Welcome to guest writer, Mary Waring.
It’s an all too familiar feeling that no matter how much income you earn in a month, it all seems to be gone by the end.
It seems to be one of the great unexplained phenomena. You have a cracking month, in fact your best for a few years……..but you still don’t have any funds in your bank account at the end of the month.
The technical term is “expenditure creep”. For the non technical amongst us, it just means that you spend however much income you have coming in! Income goes up and expenditure goes up with it, without you even necessarily being aware.
Keep a note of your spending
If you want to start some form of savings plan but don’t think you can afford it, have a look at what you’re spending. Chances are there is surplus there that can be cut without it having too much of an impact on your lifestyle.
The majority of us actually have no idea where our money goes. So, before you can start to make any savings, you need to have a full idea of exactly what you spend your hard earned cash on.
For a minimum of the next three months, keep a detailed record of everything you spend. And I do mean everything! Include spending by direct debits, standing orders, cheques, credit cards and cash. If you pay for a lot of things by cash, you need to carry a notebook around with you and note down what you spend as and when you spend it. Don’t wait until the end of the day to note it all down because chances are you will have forgotten some of it.
At the end of each day or end of each week, transfer everything from the notebook and all other receipts onto a spreadsheet itemised for the various different categories of expenses. This will allow you to see exactly what you are spending.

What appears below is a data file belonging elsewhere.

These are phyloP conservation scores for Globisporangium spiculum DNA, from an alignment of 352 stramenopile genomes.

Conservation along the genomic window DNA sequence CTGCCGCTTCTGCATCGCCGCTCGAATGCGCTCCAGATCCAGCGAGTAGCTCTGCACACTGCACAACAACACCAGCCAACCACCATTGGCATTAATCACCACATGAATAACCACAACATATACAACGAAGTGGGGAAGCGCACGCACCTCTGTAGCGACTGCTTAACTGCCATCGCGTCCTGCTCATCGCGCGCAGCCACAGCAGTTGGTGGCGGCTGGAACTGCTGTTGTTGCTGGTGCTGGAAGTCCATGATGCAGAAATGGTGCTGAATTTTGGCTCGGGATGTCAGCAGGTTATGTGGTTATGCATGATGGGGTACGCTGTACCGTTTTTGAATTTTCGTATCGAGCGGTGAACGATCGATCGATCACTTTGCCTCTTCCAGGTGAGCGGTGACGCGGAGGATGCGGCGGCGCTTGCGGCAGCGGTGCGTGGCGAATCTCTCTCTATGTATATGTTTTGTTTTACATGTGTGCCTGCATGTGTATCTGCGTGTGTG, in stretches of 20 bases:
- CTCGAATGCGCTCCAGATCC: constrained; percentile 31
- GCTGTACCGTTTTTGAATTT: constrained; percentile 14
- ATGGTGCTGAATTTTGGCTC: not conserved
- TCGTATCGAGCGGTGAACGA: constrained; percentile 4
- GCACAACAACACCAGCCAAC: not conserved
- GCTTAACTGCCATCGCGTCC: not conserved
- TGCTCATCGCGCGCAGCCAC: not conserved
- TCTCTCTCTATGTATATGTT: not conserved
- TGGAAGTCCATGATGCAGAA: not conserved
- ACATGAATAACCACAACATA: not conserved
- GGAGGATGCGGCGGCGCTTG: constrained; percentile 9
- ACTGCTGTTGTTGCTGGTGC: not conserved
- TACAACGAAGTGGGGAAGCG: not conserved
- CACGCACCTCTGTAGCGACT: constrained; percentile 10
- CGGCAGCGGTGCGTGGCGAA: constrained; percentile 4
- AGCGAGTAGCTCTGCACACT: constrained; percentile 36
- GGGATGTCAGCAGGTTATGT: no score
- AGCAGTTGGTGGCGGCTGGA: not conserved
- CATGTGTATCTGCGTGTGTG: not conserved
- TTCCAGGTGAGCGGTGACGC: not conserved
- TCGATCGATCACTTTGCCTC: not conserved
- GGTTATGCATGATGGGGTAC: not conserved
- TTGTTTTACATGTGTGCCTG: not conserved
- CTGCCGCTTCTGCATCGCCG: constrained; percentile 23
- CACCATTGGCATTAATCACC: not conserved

Until you’ve worked out what you’re spending your money on, you can’t control it. Keeping a detailed record of what you spend is the first step to getting your spending under control.
Why three months?
I recommend you do this over a three month period to aim to see what an average months spending looks like. In addition, a number of expenditure items (e.g. utilities) may only occur on a quarterly basis.
Often, having done the spreadsheet it’s enough to immediately see where you can save money. You may, for example, spend a lot of money on coffee and muffins if you’re early for a meeting and pop into the coffee shop to kill time. If you do this on a regular basis you’d be surprised how much it can build up.
You might be spending a lot of money on takeaways and eating out. If so, that’s an obvious place to start to make savings. You don’t need to totally stop eating out. But if you regularly eat out twice a week, can you consider cutting that down to once a week? Or if you eat out at a reasonably pricey wine bar, can you consider going to a cheaper bistro type place?
You need to review the results and then consider where you can make savings. Challenge every item on the list and ask yourself do you really need it? If you do, then consider is there a way you can get it cheaper?
Your aim is to widen the gap between income and expenditure. You may want to set yourself a target to have improved your monthly cashflow by a certain amount over say, the next six months.
You’d be surprised how taking just these simple steps can help you “find” enough money to start a regular savings plan.
Mary Waring is a Chartered Financial Planner with the award winning company Informed Choice Ltd, helping her clients retire at the date they want, on the income they want. 07801 964949 email@example.com